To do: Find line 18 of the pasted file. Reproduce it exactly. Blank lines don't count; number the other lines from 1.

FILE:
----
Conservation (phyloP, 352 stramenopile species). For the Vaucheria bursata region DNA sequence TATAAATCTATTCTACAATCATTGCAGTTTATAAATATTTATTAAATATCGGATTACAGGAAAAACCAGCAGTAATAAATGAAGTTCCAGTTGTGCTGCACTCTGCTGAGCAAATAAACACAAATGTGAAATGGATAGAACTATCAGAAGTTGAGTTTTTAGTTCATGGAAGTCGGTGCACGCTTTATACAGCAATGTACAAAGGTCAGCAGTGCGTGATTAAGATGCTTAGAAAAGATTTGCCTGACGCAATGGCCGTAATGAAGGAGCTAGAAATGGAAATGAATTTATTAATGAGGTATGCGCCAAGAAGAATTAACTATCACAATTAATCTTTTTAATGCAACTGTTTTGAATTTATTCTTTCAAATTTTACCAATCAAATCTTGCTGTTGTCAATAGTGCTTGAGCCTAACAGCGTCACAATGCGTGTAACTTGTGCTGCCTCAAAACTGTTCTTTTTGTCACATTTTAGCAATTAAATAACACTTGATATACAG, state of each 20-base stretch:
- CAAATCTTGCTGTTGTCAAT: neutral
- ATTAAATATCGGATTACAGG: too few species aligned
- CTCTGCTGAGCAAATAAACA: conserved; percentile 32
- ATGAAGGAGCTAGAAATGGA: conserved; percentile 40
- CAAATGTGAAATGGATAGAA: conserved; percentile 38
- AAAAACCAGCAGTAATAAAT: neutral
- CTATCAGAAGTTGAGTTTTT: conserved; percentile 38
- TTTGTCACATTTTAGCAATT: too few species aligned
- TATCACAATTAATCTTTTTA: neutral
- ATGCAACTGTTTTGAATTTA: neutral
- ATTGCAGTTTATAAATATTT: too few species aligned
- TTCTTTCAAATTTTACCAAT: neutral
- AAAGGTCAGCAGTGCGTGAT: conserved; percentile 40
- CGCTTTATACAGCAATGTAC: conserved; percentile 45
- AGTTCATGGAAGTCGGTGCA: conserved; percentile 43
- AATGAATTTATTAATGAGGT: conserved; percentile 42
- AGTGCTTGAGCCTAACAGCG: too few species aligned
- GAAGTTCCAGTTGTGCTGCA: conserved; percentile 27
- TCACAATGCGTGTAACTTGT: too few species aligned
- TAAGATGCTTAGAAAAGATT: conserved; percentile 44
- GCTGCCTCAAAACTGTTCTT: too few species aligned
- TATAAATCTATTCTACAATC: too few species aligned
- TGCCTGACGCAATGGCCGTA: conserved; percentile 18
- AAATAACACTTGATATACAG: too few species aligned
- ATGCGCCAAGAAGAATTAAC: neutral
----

- AGTGCTTGAGCCTAACAGCG: too few species aligned